American Monster: Chris Kyle, the American Sniper

There is a difference between a warrior and a killer.
Warrior does not like to kill.
The killer loves to kill.
A true warrior, will be enlightened enough to understand, when one takes life, even in war, even in a justified war, with the warrior on the right side, there is still a price to pay for the shedding of that blood.

A true warrior, like the Jesus the Christ portrayed in the Bible, understands when he goes to war, understands he is taking on the negative energy of the shedding of fellow human blood upon himself, for his people.
Much like Jesus taking the sins of the Hebrews on his shoulders.

A warrior, once the battle is joined, will become himself, he will fight, he will kill with abandon, until he is victorious, then he shows mercy to the Warriors of the losing side.

But the warrior does not after the heat of battle has died, and he has rested, then brag in detail about how he killed this and that human, with glee.
A true warrior, often at night, alone with his thoughts, and in his dreams, see the host he has slain, and he like Jacob, wrestles with an angel at night.
But the Warrior in dreams wrestles with the angel of death.
Part of the job.

It is kind of like the ole Gentlemen do not kiss and tell.

Chris Kyle was a killer who loved killing people who had never attacked his country, not threatened his people, despite what the MSM and the political whores of sodom and Gomorrah on the Potomac told you.

He was certainly no gentleman.

John C Carleton

Are Americans who lap up Chris Kyle’s blood-specked vomit suffering from hybristophilia—groupie-like fanboy adulation of psychopathic serial killers? Danish author and criminologist Soren Korsgaard has edited the peer-reviewed criminology journal Radians and Inches: The Journal of Crime. and currently posts at CrimeAndPower.com. I recently interviewed him about this article HERE. — Kevin Barrett, Veterans Today Editor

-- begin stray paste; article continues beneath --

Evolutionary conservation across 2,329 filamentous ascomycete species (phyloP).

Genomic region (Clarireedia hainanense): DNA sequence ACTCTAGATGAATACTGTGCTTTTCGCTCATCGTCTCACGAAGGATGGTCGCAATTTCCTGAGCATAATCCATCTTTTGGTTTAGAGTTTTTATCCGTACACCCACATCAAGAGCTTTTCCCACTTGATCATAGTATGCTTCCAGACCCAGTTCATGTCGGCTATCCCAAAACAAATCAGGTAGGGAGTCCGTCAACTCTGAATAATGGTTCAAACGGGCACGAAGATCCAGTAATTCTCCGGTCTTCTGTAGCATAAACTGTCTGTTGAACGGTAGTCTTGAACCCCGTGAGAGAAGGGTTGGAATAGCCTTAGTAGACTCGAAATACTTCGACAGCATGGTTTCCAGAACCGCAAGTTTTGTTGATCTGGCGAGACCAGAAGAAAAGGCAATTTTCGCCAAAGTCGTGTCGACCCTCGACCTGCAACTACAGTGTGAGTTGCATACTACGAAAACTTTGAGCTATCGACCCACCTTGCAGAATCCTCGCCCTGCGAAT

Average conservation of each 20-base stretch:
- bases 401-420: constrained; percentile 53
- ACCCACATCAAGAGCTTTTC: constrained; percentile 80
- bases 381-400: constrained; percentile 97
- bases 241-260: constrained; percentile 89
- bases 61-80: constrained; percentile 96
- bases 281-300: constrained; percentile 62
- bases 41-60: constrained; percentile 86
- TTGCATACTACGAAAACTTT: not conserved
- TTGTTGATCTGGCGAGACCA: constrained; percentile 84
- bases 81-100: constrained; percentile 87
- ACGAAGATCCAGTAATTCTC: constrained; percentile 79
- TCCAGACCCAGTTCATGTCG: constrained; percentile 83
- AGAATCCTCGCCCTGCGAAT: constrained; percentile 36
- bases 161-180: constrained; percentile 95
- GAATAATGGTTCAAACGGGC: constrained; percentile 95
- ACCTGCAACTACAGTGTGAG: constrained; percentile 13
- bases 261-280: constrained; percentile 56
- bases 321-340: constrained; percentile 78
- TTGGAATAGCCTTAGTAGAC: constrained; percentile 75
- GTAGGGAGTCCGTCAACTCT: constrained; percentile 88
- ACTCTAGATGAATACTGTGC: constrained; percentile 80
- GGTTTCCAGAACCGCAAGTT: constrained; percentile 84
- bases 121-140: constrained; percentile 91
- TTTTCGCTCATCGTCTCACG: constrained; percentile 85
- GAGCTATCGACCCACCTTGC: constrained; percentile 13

American Monster: Chris Kyle, the American Sniper

By Soren Korsgaard

When one delves into the subject of perpetrators of extreme violence, it is very rare for experts and writers to discuss legalized killers, much less study them; instead, they take aim at politically neutral cases, that being non-legalized killers, and consequently the literature in this regard has been based on an incomplete spectrum.

If researchers were able to bypass political undertones and the complexities involved with determining which legalized killers to include and which to discard in their analyses, they would quickly be able to establish that one of the most remorseless and prolific US serial killers of all time is neither named John Wayne Gacy nor Gary Ridgway but Christopher Scott Kyle, the American Sniper.

Chris Kyle, who has been branded an “American Hero [1],” never expressed any regrets for his many victims but stated that he wished he could have murdered more. Even Ted Bundy, who murdered dozens of women and occasionally indulged in necrophilia and decapitations, expressed that he deeply regretted his actions and reckoned that society deserved to be protected from him.

Chris Kyle was a United States Navy SEAL sniper and served several tours in the Iraq War. After his discharge from the U.S. Navy, he went on to publish his bestselling autobiography American Sniper in 2012 [2]. In his book, he claimed to be the most prolific sniper of all time, and it is generally agreed upon that he has killed more than 160 and possibly over 300 people, mostly Iraqis. After the publication of his book, he told the Sunday People that “There are no kills that I regret. None at all. The public is very soft. I either killed them, or they killed other Americans [3].”

In this article, we integrate the case into a broader framework that encompasses a discussion of the legal justification for the war. As we shall see, the Iraq War had been planned years in advance and violated international law. Killings committed during an illegal invasion are obviously illegal and this puts Chris Kyle‘s justification into a whole different perspective; that is, if the USA had never invaded Iraq, none of his colleagues would have ever been in any alleged danger.

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American Monster: Chris Kyle, the American Sniper